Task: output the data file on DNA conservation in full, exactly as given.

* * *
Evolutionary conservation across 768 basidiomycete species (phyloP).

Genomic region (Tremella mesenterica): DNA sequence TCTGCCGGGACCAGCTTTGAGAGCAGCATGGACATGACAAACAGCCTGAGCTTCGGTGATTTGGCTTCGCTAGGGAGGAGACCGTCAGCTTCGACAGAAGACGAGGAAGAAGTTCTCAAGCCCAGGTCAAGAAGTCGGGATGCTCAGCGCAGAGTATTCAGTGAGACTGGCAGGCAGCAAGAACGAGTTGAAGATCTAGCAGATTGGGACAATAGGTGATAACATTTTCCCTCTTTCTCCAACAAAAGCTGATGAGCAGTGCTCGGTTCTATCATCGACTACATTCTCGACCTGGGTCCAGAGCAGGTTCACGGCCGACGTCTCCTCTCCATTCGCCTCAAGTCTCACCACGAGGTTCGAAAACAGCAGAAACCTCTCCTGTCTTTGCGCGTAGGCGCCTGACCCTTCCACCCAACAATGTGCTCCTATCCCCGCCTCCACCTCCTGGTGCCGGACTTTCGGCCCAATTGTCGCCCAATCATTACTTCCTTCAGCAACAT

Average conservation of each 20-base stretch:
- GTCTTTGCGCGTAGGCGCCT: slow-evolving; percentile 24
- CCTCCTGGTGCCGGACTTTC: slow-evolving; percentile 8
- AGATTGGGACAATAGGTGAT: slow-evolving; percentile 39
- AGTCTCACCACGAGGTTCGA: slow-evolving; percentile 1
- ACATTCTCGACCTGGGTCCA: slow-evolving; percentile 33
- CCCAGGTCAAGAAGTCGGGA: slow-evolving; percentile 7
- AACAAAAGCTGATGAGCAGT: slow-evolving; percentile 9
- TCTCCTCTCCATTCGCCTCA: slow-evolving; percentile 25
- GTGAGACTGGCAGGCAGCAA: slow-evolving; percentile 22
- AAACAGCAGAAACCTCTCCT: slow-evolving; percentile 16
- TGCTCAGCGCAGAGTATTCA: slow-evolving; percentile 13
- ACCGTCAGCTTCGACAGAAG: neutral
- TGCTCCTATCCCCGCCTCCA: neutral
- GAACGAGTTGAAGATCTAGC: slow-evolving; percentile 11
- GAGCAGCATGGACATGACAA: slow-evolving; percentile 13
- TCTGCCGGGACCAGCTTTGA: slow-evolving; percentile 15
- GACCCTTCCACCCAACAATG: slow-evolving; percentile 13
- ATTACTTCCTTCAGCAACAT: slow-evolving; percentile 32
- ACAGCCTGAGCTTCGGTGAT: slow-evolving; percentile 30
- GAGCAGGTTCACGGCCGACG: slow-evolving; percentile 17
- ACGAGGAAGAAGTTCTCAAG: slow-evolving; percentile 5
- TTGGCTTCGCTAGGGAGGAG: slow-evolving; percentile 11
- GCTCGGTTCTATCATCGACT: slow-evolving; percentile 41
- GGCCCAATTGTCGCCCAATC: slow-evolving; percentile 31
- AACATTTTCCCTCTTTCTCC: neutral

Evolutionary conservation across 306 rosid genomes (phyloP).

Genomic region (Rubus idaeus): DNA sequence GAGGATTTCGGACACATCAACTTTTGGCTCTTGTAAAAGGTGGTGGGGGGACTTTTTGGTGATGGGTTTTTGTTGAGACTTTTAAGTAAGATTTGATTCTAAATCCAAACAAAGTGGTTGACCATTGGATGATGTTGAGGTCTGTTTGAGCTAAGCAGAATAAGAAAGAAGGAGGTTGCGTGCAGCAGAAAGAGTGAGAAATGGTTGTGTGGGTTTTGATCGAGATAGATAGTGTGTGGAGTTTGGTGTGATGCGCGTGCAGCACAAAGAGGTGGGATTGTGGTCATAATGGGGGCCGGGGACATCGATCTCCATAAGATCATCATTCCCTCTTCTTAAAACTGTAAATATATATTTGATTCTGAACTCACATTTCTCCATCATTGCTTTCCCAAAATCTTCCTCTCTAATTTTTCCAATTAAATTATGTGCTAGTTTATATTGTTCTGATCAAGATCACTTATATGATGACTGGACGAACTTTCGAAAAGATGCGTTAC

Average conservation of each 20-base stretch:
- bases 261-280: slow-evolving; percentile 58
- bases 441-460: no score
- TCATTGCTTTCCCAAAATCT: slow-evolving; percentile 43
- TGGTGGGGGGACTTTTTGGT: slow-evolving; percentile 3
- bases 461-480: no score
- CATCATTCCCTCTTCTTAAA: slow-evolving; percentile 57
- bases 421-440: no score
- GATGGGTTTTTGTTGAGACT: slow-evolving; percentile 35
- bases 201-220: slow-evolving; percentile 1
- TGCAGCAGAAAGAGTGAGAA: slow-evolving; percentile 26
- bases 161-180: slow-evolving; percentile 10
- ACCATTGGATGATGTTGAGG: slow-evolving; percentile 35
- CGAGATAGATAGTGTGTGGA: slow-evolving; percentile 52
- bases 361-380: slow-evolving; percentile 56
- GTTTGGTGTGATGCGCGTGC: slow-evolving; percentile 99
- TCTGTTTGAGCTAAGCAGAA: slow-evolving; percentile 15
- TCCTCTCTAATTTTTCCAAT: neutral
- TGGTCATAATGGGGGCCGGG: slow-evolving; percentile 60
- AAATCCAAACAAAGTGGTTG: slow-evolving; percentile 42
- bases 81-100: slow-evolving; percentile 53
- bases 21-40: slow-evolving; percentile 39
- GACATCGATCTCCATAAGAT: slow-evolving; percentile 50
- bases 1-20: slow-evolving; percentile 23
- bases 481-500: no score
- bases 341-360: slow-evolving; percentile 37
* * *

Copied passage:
Evolutionary conservation across 768 basidiomycete species (phyloP).

Genomic region (Tremella mesenterica): DNA sequence TCTGCCGGGACCAGCTTTGAGAGCAGCATGGACATGACAAACAGCCTGAGCTTCGGTGATTTGGCTTCGCTAGGGAGGAGACCGTCAGCTTCGACAGAAGACGAGGAAGAAGTTCTCAAGCCCAGGTCAAGAAGTCGGGATGCTCAGCGCAGAGTATTCAGTGAGACTGGCAGGCAGCAAGAACGAGTTGAAGATCTAGCAGATTGGGACAATAGGTGATAACATTTTCCCTCTTTCTCCAACAAAAGCTGATGAGCAGTGCTCGGTTCTATCATCGACTACATTCTCGACCTGGGTCCAGAGCAGGTTCACGGCCGACGTCTCCTCTCCATTCGCCTCAAGTCTCACCACGAGGTTCGAAAACAGCAGAAACCTCTCCTGTCTTTGCGCGTAGGCGCCTGACCCTTCCACCCAACAATGTGCTCCTATCCCCGCCTCCACCTCCTGGTGCCGGACTTTCGGCCCAATTGTCGCCCAATCATTACTTCCTTCAGCAACAT

Average conservation of each 20-base stretch:
- GTCTTTGCGCGTAGGCGCCT: slow-evolving; percentile 24
- CCTCCTGGTGCCGGACTTTC: slow-evolving; percentile 8
- AGATTGGGACAATAGGTGAT: slow-evolving; percentile 39
- AGTCTCACCACGAGGTTCGA: slow-evolving; percentile 1
- ACATTCTCGACCTGGGTCCA: slow-evolving; percentile 33
- CCCAGGTCAAGAAGTCGGGA: slow-evolving; percentile 7
- AACAAAAGCTGATGAGCAGT: slow-evolving; percentile 9
- TCTCCTCTCCATTCGCCTCA: slow-evolving; percentile 25
- GTGAGACTGGCAGGCAGCAA: slow-evolving; percentile 22
- AAACAGCAGAAACCTCTCCT: slow-evolving; percentile 16
- TGCTCAGCGCAGAGTATTCA: slow-evolving; percentile 13
- ACCGTCAGCTTCGACAGAAG: neutral
- TGCTCCTATCCCCGCCTCCA: neutral
- GAACGAGTTGAAGATCTAGC: slow-evolving; percentile 11
- GAGCAGCATGGACATGACAA: slow-evolving; percentile 13
- TCTGCCGGGACCAGCTTTGA: slow-evolving; percentile 15
- GACCCTTCCACCCAACAATG: slow-evolving; percentile 13
- ATTACTTCCTTCAGCAACAT: slow-evolving; percentile 32
- ACAGCCTGAGCTTCGGTGAT: slow-evolving; percentile 30
- GAGCAGGTTCACGGCCGACG: slow-evolving; percentile 17
- ACGAGGAAGAAGTTCTCAAG: slow-evolving; percentile 5
- TTGGCTTCGCTAGGGAGGAG: slow-evolving; percentile 11
- GCTCGGTTCTATCATCGACT: slow-evolving; percentile 41
- GGCCCAATTGTCGCCCAATC: slow-evolving; percentile 31
- AACATTTTCCCTCTTTCTCC: neutral

Evolutionary conservation across 306 rosid genomes (phyloP).

Genomic region (Rubus idaeus): DNA sequence GAGGATTTCGGACACATCAACTTTTGGCTCTTGTAAAAGGTGGTGGGGGGACTTTTTGGTGATGGGTTTTTGTTGAGACTTTTAAGTAAGATTTGATTCTAAATCCAAACAAAGTGGTTGACCATTGGATGATGTTGAGGTCTGTTTGAGCTAAGCAGAATAAGAAAGAAGGAGGTTGCGTGCAGCAGAAAGAGTGAGAAATGGTTGTGTGGGTTTTGATCGAGATAGATAGTGTGTGGAGTTTGGTGTGATGCGCGTGCAGCACAAAGAGGTGGGATTGTGGTCATAATGGGGGCCGGGGACATCGATCTCCATAAGATCATCATTCCCTCTTCTTAAAACTGTAAATATATATTTGATTCTGAACTCACATTTCTCCATCATTGCTTTCCCAAAATCTTCCTCTCTAATTTTTCCAATTAAATTATGTGCTAGTTTATATTGTTCTGATCAAGATCACTTATATGATGACTGGACGAACTTTCGAAAAGATGCGTTAC

Average conservation of each 20-base stretch:
- bases 261-280: slow-evolving; percentile 58
- bases 441-460: no score
- TCATTGCTTTCCCAAAATCT: slow-evolving; percentile 43
- TGGTGGGGGGACTTTTTGGT: slow-evolving; percentile 3
- bases 461-480: no score
- CATCATTCCCTCTTCTTAAA: slow-evolving; percentile 57
- bases 421-440: no score
- GATGGGTTTTTGTTGAGACT: slow-evolving; percentile 35
- bases 201-220: slow-evolving; percentile 1
- TGCAGCAGAAAGAGTGAGAA: slow-evolving; percentile 26
- bases 161-180: slow-evolving; percentile 10
- ACCATTGGATGATGTTGAGG: slow-evolving; percentile 35
- CGAGATAGATAGTGTGTGGA: slow-evolving; percentile 52
- bases 361-380: slow-evolving; percentile 56
- GTTTGGTGTGATGCGCGTGC: slow-evolving; percentile 99
- TCTGTTTGAGCTAAGCAGAA: slow-evolving; percentile 15
- TCCTCTCTAATTTTTCCAAT: neutral
- TGGTCATAATGGGGGCCGGG: slow-evolving; percentile 60
- AAATCCAAACAAAGTGGTTG: slow-evolving; percentile 42
- bases 81-100: slow-evolving; percentile 53
- bases 21-40: slow-evolving; percentile 39
- GACATCGATCTCCATAAGAT: slow-evolving; percentile 50
- bases 1-20: slow-evolving; percentile 23
- bases 481-500: no score
- bases 341-360: slow-evolving; percentile 37